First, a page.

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Unformatted text preview: Viruses, Trojan Horses, Worms, etc. The three pillars of Information Security • Resources • Confidentiality: protecting information from
unauthorized disclosure; – http://www.wildlist.org/
– ‘Viruses Revealed” by Harley,
Slade and Gatticker, McGrawHill
– “Modern Operating Systems,”
by Tanenbaum • Integrity: protecting information from
unauthorized modifications, and ensure that
information is accurate and complete;
• Availability: ensuring information is available
Virus researchers owe this
man a debt of gratitude COMP 6370 – Lecture 5 – Malicious Software 1 Direct Damage from Virus & Trojan
• 2 Hacking is actually NOT resume building Availability
– • COMP 6370 – Lecture 5 – Malicious Software Deletion of files and directories
Renaming of files
Encryption of files, disks, system calls
Unauthorized calls to system software such as FORMAT,
FDISK, etc. Integrity
– Corruption of system files and system areas (MBRs, FAT, etc.)
– Garbling data such as spreadsheet formulas...
– Corruption of both application and data files by unauthorized
file writes • Confidentiality
– Capture and forwarding of passwords
– Forwarding of personal and confidential files to newsgroups
COMP 6370 – Lecture 5 – Malicious Software 3 COMP 6370 – Lecture 5 – Malicious Software 4 Defining a Computer Virus Virus Structure • A virus is an entity that uses the resources of the
host to spread and reproduce itself, usually
without informed operator action.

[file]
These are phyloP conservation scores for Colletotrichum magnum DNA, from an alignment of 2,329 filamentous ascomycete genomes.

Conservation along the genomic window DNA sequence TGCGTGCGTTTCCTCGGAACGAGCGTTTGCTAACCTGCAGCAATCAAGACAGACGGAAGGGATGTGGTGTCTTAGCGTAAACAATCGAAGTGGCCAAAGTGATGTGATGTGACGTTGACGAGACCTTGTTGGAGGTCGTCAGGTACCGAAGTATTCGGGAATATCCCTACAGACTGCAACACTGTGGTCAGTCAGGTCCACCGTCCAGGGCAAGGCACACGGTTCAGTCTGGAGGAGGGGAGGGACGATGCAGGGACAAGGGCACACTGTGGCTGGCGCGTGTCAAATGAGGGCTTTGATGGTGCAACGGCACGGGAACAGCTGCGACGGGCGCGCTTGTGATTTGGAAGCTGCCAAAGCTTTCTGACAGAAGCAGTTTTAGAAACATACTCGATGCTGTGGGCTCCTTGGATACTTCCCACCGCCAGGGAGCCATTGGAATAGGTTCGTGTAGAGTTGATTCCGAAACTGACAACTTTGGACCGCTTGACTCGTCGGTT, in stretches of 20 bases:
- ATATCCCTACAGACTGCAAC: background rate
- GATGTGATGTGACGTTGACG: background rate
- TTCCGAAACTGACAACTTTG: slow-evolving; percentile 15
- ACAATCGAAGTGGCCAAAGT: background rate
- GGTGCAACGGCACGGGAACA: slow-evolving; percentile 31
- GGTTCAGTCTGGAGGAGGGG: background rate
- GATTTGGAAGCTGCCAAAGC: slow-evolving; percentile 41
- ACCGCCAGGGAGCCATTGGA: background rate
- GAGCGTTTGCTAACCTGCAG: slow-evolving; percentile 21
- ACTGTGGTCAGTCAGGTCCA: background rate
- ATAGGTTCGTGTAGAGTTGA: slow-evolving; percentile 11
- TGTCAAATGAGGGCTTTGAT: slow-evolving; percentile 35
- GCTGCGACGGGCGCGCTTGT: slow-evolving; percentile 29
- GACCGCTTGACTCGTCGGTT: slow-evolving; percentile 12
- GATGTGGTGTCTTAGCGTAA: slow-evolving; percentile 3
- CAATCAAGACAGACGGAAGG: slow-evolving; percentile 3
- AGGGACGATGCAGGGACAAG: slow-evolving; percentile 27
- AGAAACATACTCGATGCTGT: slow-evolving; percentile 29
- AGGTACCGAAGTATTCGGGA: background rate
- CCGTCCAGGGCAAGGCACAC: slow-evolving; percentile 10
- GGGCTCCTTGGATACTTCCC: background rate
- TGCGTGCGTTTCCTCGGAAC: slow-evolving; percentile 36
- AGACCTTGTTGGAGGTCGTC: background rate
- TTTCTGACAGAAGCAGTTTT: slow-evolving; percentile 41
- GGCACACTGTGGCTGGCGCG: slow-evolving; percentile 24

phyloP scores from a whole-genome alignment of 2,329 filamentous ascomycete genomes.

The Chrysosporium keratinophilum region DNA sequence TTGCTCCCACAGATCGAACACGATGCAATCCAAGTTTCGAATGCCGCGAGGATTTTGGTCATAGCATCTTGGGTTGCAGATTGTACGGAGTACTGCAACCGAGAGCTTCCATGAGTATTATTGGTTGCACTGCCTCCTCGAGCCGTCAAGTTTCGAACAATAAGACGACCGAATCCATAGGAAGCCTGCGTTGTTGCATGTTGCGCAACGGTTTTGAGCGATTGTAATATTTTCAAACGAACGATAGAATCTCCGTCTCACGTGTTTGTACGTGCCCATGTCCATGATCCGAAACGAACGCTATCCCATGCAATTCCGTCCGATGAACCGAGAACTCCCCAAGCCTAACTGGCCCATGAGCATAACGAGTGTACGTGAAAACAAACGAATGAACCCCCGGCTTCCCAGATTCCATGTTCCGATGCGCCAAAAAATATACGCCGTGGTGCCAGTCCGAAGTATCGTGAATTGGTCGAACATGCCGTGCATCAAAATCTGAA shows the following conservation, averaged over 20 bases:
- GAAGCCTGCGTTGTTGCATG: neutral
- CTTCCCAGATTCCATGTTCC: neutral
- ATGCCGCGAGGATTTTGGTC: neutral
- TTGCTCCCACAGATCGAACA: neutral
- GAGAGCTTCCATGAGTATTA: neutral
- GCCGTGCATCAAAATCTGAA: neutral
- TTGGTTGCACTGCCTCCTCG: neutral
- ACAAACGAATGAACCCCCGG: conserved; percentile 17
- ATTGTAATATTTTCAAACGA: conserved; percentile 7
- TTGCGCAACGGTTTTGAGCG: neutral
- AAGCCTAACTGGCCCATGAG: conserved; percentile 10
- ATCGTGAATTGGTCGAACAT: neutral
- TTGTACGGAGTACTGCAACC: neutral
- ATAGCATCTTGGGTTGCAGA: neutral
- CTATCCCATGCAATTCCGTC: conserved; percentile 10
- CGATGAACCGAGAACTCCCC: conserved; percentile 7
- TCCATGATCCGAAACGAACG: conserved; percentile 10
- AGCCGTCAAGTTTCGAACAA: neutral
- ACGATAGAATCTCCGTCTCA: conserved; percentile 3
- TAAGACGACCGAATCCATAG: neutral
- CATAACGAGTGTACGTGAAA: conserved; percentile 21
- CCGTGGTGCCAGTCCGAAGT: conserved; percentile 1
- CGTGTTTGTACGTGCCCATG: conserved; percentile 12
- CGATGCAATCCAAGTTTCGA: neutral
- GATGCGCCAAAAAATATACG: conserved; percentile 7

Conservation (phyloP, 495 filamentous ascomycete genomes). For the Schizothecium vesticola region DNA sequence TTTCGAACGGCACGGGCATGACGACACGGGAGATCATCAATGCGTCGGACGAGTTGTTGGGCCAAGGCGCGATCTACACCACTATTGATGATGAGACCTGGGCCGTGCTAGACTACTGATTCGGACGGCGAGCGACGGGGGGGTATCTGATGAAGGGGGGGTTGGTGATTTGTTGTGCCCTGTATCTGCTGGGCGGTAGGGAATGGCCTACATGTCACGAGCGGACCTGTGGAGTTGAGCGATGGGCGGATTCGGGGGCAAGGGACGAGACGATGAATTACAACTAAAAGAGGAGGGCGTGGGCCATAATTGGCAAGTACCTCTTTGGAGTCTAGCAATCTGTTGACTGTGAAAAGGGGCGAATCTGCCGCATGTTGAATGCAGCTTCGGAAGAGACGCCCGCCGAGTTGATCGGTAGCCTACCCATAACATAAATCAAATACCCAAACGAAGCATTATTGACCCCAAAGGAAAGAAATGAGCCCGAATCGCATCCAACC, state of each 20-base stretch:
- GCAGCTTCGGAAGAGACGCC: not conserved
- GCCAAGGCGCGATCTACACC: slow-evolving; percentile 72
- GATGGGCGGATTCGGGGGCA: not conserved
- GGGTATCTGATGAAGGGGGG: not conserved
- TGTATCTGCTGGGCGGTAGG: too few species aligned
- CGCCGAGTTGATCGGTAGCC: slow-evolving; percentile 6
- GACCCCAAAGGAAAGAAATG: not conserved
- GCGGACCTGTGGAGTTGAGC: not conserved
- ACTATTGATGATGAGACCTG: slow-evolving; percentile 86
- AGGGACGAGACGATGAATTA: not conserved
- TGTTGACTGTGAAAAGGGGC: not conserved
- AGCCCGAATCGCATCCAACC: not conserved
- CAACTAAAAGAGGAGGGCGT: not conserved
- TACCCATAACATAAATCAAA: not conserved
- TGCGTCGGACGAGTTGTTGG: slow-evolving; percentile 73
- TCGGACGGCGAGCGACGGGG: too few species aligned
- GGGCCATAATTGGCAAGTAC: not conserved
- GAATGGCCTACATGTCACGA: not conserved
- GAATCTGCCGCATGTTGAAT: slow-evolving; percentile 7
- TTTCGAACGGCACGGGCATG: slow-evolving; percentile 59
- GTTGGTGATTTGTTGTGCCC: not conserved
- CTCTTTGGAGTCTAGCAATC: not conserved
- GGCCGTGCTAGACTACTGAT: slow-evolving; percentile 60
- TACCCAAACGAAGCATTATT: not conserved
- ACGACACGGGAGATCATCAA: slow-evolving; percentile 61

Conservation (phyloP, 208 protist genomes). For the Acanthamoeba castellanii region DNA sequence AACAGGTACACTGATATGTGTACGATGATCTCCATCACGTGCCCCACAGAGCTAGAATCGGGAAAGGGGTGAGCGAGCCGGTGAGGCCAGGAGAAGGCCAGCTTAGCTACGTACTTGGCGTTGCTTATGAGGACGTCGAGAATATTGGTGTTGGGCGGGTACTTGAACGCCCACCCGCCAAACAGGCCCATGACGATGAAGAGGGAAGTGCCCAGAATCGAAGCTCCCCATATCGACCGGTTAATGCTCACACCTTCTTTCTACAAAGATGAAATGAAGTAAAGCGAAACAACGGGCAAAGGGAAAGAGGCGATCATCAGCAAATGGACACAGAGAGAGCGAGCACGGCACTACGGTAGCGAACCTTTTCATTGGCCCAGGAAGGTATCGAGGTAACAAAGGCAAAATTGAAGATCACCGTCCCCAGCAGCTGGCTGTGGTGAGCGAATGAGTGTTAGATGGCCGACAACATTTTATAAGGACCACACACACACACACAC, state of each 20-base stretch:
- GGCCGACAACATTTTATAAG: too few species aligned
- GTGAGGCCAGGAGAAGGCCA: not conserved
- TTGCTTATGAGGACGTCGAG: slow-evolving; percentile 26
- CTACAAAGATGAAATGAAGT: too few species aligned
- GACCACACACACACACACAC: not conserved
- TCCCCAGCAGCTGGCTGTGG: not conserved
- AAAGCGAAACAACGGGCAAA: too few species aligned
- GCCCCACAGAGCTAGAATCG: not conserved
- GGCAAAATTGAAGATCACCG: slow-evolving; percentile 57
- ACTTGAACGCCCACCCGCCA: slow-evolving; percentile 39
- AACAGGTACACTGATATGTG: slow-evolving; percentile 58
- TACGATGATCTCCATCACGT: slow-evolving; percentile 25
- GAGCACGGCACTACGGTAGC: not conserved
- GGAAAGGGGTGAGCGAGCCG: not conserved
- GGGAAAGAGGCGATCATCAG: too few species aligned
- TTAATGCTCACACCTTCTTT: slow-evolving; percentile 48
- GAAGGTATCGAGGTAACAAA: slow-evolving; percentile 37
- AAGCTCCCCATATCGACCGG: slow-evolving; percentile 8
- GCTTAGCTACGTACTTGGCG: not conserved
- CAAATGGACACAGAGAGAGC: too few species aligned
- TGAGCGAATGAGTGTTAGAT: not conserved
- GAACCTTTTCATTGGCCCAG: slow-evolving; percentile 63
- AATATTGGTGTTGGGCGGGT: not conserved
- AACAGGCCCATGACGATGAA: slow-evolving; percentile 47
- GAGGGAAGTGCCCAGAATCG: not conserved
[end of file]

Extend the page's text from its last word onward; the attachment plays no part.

• A virus cannot execute on its own.
• Strong viruses use normal computer operations
to achieve the virus design goals.
• There is no single characteristic that can be used
to identify a previously unknown virus program.
• Consequently, there is some academic
disagreement as to just how many viruses have
been released, what variants define different
strains. • Infection: The infection mechanism may be
defined as the way or ways in which the virus
• Payload: The payload mechanism is defined as
what (if anything) the virus does i n addition to
• Trigger: The trigger mechanism is defined as the
routine that decides what time to deliver the
payload if there is a payload. COMP 6370 – Lecture 5 – Malicious Software COMP 6370 – Lecture 5 – Malicious Software 5 6 1 Virus Damage
• • • Some Social Impacts Deliberate damage inflicted by the virus payload
mechanism, if it exists, such as the trashing or intentional
corruption of files.
Accidental damage caused when the virus attempts to
install itself on the victim system (the newly infected host),
such as corruption of system areas preventing the victim
system from booting.
Incidental damage that may not be obvious but is
nevertheless inherent in the fact of infection. Nearly all
viruses entail damage in this category, since their presence
involves loss of performance due to theft of memory, disk
space, clock cycles, system modifications or combination
of these, COMP 6370 – Lecture 5 – Malicious Software 7 • Scapegoating of virus victims